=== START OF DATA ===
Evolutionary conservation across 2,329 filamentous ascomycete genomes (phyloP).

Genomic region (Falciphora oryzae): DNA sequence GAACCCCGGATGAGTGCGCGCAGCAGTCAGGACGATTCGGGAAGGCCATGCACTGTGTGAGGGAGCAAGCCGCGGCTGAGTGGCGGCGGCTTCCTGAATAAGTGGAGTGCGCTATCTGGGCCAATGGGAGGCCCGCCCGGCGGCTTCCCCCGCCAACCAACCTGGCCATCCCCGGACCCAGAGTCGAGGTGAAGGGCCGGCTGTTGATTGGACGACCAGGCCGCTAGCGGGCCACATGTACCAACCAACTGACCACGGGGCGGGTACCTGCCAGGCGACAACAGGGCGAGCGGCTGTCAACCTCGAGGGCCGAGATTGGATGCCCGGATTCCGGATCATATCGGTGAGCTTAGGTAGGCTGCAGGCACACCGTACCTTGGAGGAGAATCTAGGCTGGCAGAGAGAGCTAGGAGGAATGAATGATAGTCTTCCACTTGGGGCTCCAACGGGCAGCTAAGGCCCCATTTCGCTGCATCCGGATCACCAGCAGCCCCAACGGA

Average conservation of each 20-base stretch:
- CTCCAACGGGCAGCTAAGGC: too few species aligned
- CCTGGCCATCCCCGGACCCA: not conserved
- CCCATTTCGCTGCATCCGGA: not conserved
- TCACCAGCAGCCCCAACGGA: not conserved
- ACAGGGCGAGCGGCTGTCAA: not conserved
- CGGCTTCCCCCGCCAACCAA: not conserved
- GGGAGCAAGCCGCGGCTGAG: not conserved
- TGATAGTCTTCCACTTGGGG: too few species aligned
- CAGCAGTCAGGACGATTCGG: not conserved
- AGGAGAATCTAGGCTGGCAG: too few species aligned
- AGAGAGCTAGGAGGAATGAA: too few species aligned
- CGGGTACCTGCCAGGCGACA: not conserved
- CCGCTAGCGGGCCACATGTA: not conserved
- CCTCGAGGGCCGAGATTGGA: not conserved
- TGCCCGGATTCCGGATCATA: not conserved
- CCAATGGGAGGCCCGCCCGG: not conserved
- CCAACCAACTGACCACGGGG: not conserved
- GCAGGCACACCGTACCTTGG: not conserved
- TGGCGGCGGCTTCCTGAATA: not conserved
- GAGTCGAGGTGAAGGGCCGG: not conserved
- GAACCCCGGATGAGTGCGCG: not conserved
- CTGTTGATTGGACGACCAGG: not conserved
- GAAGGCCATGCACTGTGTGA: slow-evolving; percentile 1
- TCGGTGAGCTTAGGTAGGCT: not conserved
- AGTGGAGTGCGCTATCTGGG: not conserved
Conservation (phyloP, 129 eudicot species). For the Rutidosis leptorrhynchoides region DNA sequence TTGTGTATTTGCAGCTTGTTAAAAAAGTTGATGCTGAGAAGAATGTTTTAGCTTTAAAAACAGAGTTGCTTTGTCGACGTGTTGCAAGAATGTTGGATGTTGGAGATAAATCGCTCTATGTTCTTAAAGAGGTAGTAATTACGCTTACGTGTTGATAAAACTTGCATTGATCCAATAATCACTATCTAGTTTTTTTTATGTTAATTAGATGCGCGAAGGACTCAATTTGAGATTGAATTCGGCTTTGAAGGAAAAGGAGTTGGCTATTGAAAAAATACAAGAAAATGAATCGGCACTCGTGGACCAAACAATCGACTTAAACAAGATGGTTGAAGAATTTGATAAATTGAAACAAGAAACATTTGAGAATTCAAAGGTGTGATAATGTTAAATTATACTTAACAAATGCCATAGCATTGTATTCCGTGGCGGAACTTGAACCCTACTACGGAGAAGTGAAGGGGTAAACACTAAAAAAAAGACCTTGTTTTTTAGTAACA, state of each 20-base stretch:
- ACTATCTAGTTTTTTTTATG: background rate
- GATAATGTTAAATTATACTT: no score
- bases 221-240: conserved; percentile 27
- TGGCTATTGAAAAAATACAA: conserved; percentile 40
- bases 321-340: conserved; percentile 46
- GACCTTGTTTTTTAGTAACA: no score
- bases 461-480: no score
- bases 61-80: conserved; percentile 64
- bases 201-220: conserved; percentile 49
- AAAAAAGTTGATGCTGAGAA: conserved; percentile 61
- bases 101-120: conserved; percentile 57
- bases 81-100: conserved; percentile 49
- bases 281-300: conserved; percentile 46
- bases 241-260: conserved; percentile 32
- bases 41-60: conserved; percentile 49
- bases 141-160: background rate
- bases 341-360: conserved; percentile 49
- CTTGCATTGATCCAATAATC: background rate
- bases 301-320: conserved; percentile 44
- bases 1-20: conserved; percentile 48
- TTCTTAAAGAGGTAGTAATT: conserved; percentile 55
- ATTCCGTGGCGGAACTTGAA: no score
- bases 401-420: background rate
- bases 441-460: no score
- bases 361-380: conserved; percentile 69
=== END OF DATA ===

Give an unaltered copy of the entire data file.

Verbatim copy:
Evolutionary conservation across 2,329 filamentous ascomycete genomes (phyloP).

Genomic region (Falciphora oryzae): DNA sequence GAACCCCGGATGAGTGCGCGCAGCAGTCAGGACGATTCGGGAAGGCCATGCACTGTGTGAGGGAGCAAGCCGCGGCTGAGTGGCGGCGGCTTCCTGAATAAGTGGAGTGCGCTATCTGGGCCAATGGGAGGCCCGCCCGGCGGCTTCCCCCGCCAACCAACCTGGCCATCCCCGGACCCAGAGTCGAGGTGAAGGGCCGGCTGTTGATTGGACGACCAGGCCGCTAGCGGGCCACATGTACCAACCAACTGACCACGGGGCGGGTACCTGCCAGGCGACAACAGGGCGAGCGGCTGTCAACCTCGAGGGCCGAGATTGGATGCCCGGATTCCGGATCATATCGGTGAGCTTAGGTAGGCTGCAGGCACACCGTACCTTGGAGGAGAATCTAGGCTGGCAGAGAGAGCTAGGAGGAATGAATGATAGTCTTCCACTTGGGGCTCCAACGGGCAGCTAAGGCCCCATTTCGCTGCATCCGGATCACCAGCAGCCCCAACGGA

Average conservation of each 20-base stretch:
- CTCCAACGGGCAGCTAAGGC: too few species aligned
- CCTGGCCATCCCCGGACCCA: not conserved
- CCCATTTCGCTGCATCCGGA: not conserved
- TCACCAGCAGCCCCAACGGA: not conserved
- ACAGGGCGAGCGGCTGTCAA: not conserved
- CGGCTTCCCCCGCCAACCAA: not conserved
- GGGAGCAAGCCGCGGCTGAG: not conserved
- TGATAGTCTTCCACTTGGGG: too few species aligned
- CAGCAGTCAGGACGATTCGG: not conserved
- AGGAGAATCTAGGCTGGCAG: too few species aligned
- AGAGAGCTAGGAGGAATGAA: too few species aligned
- CGGGTACCTGCCAGGCGACA: not conserved
- CCGCTAGCGGGCCACATGTA: not conserved
- CCTCGAGGGCCGAGATTGGA: not conserved
- TGCCCGGATTCCGGATCATA: not conserved
- CCAATGGGAGGCCCGCCCGG: not conserved
- CCAACCAACTGACCACGGGG: not conserved
- GCAGGCACACCGTACCTTGG: not conserved
- TGGCGGCGGCTTCCTGAATA: not conserved
- GAGTCGAGGTGAAGGGCCGG: not conserved
- GAACCCCGGATGAGTGCGCG: not conserved
- CTGTTGATTGGACGACCAGG: not conserved
- GAAGGCCATGCACTGTGTGA: slow-evolving; percentile 1
- TCGGTGAGCTTAGGTAGGCT: not conserved
- AGTGGAGTGCGCTATCTGGG: not conserved
Conservation (phyloP, 129 eudicot species). For the Rutidosis leptorrhynchoides region DNA sequence TTGTGTATTTGCAGCTTGTTAAAAAAGTTGATGCTGAGAAGAATGTTTTAGCTTTAAAAACAGAGTTGCTTTGTCGACGTGTTGCAAGAATGTTGGATGTTGGAGATAAATCGCTCTATGTTCTTAAAGAGGTAGTAATTACGCTTACGTGTTGATAAAACTTGCATTGATCCAATAATCACTATCTAGTTTTTTTTATGTTAATTAGATGCGCGAAGGACTCAATTTGAGATTGAATTCGGCTTTGAAGGAAAAGGAGTTGGCTATTGAAAAAATACAAGAAAATGAATCGGCACTCGTGGACCAAACAATCGACTTAAACAAGATGGTTGAAGAATTTGATAAATTGAAACAAGAAACATTTGAGAATTCAAAGGTGTGATAATGTTAAATTATACTTAACAAATGCCATAGCATTGTATTCCGTGGCGGAACTTGAACCCTACTACGGAGAAGTGAAGGGGTAAACACTAAAAAAAAGACCTTGTTTTTTAGTAACA, state of each 20-base stretch:
- ACTATCTAGTTTTTTTTATG: background rate
- GATAATGTTAAATTATACTT: no score
- bases 221-240: conserved; percentile 27
- TGGCTATTGAAAAAATACAA: conserved; percentile 40
- bases 321-340: conserved; percentile 46
- GACCTTGTTTTTTAGTAACA: no score
- bases 461-480: no score
- bases 61-80: conserved; percentile 64
- bases 201-220: conserved; percentile 49
- AAAAAAGTTGATGCTGAGAA: conserved; percentile 61
- bases 101-120: conserved; percentile 57
- bases 81-100: conserved; percentile 49
- bases 281-300: conserved; percentile 46
- bases 241-260: conserved; percentile 32
- bases 41-60: conserved; percentile 49
- bases 141-160: background rate
- bases 341-360: conserved; percentile 49
- CTTGCATTGATCCAATAATC: background rate
- bases 301-320: conserved; percentile 44
- bases 1-20: conserved; percentile 48
- TTCTTAAAGAGGTAGTAATT: conserved; percentile 55
- ATTCCGTGGCGGAACTTGAA: no score
- bases 401-420: background rate
- bases 441-460: no score
- bases 361-380: conserved; percentile 69